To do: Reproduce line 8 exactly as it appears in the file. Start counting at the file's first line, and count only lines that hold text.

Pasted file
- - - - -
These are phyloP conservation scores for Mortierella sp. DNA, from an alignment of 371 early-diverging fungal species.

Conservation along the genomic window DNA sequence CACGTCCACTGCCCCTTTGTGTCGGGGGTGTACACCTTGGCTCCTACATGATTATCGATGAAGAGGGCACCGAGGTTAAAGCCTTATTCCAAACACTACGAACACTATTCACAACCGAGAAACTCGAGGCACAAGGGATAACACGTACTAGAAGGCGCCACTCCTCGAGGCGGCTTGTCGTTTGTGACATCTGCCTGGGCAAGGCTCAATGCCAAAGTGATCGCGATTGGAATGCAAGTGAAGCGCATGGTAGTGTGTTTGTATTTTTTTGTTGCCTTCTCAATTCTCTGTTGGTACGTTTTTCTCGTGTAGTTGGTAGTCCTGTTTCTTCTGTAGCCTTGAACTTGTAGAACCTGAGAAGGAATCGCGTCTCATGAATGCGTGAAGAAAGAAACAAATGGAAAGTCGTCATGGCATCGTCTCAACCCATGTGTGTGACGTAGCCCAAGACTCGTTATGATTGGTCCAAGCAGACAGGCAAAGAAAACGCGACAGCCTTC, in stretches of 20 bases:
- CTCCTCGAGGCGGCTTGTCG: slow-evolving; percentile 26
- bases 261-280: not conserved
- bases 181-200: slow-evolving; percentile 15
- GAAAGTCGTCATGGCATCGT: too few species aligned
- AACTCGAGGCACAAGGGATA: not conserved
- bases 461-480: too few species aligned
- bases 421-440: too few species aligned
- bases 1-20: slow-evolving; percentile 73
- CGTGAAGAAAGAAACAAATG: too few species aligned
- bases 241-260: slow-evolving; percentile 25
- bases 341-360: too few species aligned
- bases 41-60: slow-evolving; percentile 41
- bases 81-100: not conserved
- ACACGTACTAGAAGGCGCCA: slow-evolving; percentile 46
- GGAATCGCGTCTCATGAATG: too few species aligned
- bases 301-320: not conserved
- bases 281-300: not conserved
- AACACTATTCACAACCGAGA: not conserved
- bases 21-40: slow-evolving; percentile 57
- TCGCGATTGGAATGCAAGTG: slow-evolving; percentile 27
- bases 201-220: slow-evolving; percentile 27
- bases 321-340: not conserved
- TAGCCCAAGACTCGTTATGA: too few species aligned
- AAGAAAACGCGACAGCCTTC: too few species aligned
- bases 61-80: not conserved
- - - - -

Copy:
- bases 461-480: too few species aligned